A leaflet entitled 'Eat more, lose weight' is published by the British Nutrition Foundation (BNF) today. The leaflet shows how slimmers can eat enough food to feel really full without consuming too many calories. The advice provided by the BNF is based on scientific evidence that lowering the energy density, or the amount of calories per gram of food consumed, can help people lose weight without feeling hungry1.

“By manipulating the energy density of the diet, you can eat much more food for fewer calories,” says Bridget Benelam, Senior Nutrition Scientist at the BNF. “For example, a home-made burger, fried chips, ketchup and a standard soft drink can provide over 1000 calories and weighs about 650g.   Whereas, you can eat nearly double the amount in weight (about 1200g) for about half the calories, with a low energy density meal of, for example, soup, a low-fat sandwich, a diet soft drink and a fruit and yogurt dessert.”

What is energy density?

Energy density is the number of calories per gram of food (kcal/g).  It is mainly affected by the water content, but also by the fat content of the foods.

Foods with a lower energy density include those with a high water content, such as soups and stews, foods like pasta and rice that absorb water during cooking, and foods that are naturally high in water, such as fruit and vegetables.  At the other end of the scale, higher energy density foods tend to include those that are high in fat and have a low water content, for example biscuits and confectionery, fried snacks, nuts and full-fat hard cheese2.

The energy density of the diet overall is determined by the balance of higher and lower energy density foods consumed. Small amounts of food with a high energy density can be eaten as part of a low energy density diet, as long as some food with a medium energy density and plenty of food with a low energy density is consumed alongside.  Also, by eating foods with a low energy density first, for example, having a salad without oily dressing or a broth-based soup, you’ll naturally feel fuller and less tempted by the high energy dense foods3, 4.

Menu makeovers

The ‘Eat more, lose weight’ leaflet shows how simple changes to your daily meals can make a significant difference to the amount of food you can consume for the same number of calories. For example, choosing fruit and cereal, instead of pastries for breakfast, soup and salad instead of burger and chips for lunch, and making a wholemeal pasta dish with a low-fat cheese sauce and extra vegetables, instead of white pasta with a standard full-fat cheese sauce for dinner, means that instead of consuming 2285 calories in 1487g of food, you can have 2321g of food for 1495 calories.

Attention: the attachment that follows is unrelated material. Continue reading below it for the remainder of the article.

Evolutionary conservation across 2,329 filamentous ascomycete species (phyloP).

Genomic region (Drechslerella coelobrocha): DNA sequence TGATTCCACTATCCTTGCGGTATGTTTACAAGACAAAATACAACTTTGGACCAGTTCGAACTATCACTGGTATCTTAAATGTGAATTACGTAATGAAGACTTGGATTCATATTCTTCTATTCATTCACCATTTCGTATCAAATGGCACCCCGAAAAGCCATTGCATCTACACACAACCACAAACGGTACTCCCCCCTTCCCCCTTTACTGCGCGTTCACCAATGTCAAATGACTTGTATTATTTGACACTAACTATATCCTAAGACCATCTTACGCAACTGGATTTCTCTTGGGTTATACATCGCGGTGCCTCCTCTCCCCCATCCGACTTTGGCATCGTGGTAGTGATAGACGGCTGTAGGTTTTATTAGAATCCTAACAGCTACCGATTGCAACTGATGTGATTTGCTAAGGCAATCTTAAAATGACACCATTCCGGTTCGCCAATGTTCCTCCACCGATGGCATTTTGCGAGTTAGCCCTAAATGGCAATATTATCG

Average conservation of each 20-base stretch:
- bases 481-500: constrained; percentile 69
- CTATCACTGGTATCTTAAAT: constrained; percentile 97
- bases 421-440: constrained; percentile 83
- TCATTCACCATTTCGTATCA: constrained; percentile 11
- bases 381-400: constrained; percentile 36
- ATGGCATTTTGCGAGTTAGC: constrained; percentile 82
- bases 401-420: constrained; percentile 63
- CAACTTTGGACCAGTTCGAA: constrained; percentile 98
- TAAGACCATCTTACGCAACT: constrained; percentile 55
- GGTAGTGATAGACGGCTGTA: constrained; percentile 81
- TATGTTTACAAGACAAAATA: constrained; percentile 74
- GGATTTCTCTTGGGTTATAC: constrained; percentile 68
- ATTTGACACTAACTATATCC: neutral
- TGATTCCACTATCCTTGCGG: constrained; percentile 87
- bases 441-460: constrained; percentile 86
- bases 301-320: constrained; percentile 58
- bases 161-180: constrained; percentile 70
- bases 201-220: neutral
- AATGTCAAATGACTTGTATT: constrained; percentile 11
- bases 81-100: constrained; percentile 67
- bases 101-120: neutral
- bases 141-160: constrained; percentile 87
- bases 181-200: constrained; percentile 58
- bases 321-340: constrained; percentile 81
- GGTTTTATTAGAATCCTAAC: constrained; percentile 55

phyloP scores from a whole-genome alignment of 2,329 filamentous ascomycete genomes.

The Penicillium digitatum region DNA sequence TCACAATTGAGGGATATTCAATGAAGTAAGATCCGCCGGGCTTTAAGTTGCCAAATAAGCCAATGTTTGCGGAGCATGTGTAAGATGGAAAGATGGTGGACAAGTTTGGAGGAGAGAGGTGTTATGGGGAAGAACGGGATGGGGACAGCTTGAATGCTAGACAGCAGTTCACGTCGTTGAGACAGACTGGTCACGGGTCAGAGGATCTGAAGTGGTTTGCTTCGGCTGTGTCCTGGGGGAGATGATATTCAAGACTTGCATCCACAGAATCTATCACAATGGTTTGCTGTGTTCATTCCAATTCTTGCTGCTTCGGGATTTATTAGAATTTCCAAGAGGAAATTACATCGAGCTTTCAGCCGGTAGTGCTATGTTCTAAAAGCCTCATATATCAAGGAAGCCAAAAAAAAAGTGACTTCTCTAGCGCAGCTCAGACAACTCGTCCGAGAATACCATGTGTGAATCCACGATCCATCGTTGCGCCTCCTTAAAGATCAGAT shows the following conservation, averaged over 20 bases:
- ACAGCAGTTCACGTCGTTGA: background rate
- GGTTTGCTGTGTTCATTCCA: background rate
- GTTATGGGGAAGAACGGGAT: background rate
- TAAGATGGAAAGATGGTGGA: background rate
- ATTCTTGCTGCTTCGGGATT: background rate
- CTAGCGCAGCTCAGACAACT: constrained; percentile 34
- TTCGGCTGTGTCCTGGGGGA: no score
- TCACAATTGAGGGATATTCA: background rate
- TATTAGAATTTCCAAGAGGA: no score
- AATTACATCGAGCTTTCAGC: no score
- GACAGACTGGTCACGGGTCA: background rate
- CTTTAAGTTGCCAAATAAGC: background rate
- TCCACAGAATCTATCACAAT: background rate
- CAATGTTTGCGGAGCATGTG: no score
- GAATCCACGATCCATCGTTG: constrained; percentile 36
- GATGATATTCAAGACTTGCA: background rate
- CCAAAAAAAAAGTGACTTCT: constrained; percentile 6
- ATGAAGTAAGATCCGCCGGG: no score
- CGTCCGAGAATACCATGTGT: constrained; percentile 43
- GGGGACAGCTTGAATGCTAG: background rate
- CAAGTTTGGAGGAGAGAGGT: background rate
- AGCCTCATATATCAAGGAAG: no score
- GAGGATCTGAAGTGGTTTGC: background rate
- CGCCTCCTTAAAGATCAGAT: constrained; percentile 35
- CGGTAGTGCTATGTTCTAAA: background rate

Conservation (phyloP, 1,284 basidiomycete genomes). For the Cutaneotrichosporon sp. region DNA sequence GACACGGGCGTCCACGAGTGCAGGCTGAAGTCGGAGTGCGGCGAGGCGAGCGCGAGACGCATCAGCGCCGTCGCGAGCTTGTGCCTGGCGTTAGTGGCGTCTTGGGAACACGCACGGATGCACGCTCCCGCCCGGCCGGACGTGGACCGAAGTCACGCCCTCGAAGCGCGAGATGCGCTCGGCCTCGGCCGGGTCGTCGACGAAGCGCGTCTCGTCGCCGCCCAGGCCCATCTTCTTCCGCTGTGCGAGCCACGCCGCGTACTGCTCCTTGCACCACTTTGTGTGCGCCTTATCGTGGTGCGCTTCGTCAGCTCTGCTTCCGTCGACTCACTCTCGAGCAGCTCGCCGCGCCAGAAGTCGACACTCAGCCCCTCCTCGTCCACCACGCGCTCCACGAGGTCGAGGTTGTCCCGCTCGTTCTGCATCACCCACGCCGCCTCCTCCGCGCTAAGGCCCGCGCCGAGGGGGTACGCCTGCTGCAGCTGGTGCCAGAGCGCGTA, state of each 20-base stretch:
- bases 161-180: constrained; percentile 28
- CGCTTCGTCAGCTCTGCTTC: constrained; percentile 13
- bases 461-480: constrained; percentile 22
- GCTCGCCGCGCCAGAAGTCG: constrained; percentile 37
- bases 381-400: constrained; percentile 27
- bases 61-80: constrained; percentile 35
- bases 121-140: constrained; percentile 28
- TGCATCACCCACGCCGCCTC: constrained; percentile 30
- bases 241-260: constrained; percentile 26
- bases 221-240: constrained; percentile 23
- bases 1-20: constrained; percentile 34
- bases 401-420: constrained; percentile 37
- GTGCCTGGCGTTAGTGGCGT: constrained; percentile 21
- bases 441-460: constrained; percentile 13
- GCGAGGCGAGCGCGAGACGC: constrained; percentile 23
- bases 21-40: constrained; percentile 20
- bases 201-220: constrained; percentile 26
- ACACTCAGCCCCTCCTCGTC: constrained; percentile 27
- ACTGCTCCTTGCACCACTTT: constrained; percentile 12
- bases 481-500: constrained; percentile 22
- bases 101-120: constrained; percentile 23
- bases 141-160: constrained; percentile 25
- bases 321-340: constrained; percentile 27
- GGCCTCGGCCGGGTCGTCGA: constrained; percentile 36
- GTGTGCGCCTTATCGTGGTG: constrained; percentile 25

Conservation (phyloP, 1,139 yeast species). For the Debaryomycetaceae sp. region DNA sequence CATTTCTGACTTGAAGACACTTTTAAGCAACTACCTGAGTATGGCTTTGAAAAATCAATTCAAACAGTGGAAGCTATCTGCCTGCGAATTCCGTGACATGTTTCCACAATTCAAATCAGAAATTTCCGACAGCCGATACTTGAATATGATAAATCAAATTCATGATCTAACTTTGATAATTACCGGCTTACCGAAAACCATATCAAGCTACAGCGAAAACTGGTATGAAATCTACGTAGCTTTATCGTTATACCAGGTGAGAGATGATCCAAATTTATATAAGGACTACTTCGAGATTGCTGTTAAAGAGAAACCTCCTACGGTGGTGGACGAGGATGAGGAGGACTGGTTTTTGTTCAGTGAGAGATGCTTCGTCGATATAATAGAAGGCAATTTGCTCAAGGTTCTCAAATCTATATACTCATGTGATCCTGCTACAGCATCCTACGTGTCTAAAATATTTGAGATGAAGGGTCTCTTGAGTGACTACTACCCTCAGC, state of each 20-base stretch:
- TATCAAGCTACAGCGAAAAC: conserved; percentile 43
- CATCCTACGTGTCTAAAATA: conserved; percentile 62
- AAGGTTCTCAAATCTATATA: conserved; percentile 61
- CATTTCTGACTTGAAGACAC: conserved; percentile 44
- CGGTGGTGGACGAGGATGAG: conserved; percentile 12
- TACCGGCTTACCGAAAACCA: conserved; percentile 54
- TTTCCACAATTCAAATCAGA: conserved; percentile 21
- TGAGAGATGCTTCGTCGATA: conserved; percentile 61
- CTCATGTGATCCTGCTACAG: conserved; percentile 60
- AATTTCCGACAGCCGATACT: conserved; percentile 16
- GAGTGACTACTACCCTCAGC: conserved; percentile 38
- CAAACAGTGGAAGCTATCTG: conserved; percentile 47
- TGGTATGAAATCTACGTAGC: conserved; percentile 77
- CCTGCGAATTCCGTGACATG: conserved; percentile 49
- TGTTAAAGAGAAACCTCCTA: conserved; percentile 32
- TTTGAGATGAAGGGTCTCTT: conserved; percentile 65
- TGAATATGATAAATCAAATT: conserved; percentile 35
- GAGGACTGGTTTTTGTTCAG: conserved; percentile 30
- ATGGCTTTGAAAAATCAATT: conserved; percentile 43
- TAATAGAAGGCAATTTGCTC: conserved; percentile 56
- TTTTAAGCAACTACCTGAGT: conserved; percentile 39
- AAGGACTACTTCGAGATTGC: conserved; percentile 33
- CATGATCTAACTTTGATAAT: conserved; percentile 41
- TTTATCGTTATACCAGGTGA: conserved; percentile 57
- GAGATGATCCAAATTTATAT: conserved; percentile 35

And it doesn’t mean completely changing your eating habits – favourite recipes also get a makeover in the BNF leaflet. A 400g portion of spaghetti Bolognese with standard mince, bacon and full-fat cheese contains 760 calories. However, a few simple changes can cut its calorie content by well over half. Using lean mince instead of standard mince, choosing wholemeal spaghetti, adding plenty of vegetables and using a smaller portion of a reduced-fat cheese brings the calorie content of a 400g portion down to 330 calories.

Avoiding weight-loss pitfalls

The leaflet also addresses key behaviours that can make or break attempts at weight loss. Benelam continues “It’s important to remember that we live in an ‘obesogenic’* environment’ and that we need to consider other aspects of our lifestyle, as well as the foods we eat. Things like keeping active, avoiding distractions while eating and resisting the temptation to try every dish at a buffet can really help keep weight control on track.”


*Factors tending to make people overweight

1 Benelam (2009) Satiation, satiety and their effects on eating behaviour. Nutrition Bulletin 34(2) 126-173 http://www3.interscience.wiley.com/journal/122401460/abstract
2 BNF’s ‘feed yourself fuller chart’ provides examples of foods with a high medium and low energy density. http://www.nutrition.org.uk/nutritioninthenews/fuller/feed-yourself-fuller-chart
3 Flood JE & Rolls BJ (2007) Soup preloads in a variety of forms reduce meal energy intake. Appetite 49(3) 626-34
4 Rolls BJ, Roe LS & Meengs JS (2004) Salad and satiety: Energy density and portion size of a first-course salad affect energy intake at lunch. Journal of the American Dietetic Association 104 (10) 1570-1576